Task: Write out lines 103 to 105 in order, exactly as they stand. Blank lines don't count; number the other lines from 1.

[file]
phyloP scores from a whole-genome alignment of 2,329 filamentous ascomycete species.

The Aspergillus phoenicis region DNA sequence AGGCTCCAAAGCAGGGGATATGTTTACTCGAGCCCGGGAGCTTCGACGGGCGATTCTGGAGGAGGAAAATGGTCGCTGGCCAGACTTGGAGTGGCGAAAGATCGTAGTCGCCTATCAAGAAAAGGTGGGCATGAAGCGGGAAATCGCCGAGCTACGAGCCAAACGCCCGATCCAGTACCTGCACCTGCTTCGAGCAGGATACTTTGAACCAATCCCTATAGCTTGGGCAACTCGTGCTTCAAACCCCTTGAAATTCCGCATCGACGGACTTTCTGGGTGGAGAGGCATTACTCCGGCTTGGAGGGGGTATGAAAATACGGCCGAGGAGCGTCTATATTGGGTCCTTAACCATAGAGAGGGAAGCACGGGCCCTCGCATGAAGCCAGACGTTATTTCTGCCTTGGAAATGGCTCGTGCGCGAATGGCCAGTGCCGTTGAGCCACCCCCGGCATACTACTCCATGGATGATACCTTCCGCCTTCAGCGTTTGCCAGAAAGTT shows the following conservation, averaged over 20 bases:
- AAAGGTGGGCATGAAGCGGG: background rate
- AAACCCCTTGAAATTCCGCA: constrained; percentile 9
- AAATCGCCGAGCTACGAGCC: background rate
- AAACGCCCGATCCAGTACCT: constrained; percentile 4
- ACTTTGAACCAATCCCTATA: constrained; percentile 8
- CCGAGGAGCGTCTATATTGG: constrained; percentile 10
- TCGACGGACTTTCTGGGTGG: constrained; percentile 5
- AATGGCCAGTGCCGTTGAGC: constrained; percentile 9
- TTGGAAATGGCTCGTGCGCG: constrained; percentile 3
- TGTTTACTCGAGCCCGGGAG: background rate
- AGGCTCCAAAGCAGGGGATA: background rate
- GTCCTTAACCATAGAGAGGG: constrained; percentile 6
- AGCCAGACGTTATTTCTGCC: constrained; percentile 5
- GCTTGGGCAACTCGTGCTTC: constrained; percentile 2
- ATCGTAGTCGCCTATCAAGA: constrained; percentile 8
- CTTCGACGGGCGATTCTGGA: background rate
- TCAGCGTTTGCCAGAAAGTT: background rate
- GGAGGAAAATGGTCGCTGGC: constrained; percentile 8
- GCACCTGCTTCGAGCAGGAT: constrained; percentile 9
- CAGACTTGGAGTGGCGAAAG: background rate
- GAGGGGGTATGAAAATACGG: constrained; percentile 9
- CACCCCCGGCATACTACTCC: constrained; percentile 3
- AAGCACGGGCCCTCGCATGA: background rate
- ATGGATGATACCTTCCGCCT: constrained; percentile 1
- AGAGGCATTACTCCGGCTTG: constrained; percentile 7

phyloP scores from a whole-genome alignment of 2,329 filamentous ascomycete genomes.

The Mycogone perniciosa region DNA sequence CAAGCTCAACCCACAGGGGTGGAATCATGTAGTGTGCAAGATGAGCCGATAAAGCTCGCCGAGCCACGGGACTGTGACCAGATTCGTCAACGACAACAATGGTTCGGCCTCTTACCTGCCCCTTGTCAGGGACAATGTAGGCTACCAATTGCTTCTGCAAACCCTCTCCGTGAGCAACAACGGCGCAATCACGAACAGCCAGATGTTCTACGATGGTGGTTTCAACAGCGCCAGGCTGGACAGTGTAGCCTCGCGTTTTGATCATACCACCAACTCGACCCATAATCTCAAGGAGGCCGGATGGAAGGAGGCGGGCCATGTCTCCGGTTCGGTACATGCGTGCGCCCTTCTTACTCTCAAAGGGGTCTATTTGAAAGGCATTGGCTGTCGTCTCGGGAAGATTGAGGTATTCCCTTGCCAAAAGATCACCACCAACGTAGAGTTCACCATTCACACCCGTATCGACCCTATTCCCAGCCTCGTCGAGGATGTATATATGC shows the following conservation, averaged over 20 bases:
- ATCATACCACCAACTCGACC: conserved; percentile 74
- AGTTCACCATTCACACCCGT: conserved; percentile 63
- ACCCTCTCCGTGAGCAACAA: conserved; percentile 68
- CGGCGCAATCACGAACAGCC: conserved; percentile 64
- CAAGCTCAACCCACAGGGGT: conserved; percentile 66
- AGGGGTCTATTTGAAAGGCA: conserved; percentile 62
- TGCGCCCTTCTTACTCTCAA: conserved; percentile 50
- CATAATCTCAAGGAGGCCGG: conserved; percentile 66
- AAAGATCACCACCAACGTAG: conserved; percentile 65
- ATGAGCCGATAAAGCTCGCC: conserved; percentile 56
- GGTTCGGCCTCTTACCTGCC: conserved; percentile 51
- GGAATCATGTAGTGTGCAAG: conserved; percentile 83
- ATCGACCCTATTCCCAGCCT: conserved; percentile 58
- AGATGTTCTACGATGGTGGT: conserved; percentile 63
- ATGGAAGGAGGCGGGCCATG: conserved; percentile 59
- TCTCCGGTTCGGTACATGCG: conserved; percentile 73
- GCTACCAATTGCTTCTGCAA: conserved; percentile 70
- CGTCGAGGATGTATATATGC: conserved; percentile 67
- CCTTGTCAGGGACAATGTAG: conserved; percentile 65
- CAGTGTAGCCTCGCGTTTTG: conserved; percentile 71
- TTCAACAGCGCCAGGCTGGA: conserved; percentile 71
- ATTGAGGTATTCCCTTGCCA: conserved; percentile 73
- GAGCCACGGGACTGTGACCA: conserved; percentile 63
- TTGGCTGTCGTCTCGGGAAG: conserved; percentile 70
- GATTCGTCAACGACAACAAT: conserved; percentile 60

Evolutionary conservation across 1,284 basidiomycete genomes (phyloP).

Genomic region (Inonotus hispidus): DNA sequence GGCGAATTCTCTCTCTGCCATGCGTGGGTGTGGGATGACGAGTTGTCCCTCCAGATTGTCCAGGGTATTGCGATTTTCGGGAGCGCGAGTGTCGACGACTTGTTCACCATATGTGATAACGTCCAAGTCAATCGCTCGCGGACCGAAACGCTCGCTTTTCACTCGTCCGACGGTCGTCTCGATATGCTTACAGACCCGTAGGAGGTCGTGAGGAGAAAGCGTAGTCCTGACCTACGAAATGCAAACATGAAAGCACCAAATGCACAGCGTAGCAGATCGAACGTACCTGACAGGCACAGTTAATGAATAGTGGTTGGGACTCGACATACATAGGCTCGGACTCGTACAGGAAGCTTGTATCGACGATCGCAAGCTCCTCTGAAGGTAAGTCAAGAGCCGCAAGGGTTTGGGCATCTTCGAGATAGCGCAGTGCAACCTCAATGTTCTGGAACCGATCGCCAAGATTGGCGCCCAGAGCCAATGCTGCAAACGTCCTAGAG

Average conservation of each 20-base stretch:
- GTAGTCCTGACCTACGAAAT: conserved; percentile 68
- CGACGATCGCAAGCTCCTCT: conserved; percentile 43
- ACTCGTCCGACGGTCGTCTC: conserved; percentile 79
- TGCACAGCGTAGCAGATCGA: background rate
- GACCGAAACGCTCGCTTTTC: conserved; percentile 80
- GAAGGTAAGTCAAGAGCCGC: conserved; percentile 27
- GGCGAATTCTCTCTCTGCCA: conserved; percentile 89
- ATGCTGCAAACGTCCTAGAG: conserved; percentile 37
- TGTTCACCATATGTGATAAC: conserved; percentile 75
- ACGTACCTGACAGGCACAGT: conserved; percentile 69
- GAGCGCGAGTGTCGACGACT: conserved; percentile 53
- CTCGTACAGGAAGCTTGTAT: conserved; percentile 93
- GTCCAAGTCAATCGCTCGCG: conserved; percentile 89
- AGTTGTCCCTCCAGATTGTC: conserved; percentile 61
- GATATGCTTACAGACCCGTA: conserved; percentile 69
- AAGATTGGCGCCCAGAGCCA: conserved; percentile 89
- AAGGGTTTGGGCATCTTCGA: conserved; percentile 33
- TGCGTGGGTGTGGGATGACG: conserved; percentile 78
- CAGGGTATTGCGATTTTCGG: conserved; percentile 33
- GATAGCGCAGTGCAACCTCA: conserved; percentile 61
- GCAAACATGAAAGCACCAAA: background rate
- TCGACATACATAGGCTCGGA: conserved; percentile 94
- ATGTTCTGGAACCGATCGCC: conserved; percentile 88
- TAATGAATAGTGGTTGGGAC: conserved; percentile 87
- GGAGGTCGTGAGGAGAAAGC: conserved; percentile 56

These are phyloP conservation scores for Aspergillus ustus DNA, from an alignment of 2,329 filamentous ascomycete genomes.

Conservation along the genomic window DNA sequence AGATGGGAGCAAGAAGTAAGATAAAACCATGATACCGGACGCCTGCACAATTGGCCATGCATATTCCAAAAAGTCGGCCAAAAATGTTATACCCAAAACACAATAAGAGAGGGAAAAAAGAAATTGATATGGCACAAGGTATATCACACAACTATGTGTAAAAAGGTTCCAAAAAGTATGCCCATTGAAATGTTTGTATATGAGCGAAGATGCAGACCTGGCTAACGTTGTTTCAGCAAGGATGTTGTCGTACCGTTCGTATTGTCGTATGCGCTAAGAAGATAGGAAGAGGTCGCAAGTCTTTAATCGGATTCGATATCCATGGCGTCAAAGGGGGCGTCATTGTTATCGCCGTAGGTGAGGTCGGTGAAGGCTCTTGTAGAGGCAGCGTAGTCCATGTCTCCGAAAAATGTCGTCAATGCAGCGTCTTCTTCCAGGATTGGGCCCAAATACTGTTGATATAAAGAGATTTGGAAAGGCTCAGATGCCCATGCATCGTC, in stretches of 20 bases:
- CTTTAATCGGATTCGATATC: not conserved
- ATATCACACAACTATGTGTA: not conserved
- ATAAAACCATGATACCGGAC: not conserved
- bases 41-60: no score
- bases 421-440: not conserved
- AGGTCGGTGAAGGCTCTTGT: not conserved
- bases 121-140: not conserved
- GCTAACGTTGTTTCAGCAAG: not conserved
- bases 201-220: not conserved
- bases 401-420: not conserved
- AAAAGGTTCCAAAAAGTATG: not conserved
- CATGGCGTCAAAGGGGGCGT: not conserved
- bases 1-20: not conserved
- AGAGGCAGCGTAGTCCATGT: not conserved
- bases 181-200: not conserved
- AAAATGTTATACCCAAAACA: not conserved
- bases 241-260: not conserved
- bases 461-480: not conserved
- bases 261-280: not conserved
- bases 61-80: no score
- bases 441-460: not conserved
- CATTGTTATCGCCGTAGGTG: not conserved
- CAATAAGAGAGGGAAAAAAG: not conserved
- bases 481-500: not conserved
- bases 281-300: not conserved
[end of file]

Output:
- bases 261-280: not conserved
- bases 61-80: no score
- bases 441-460: not conserved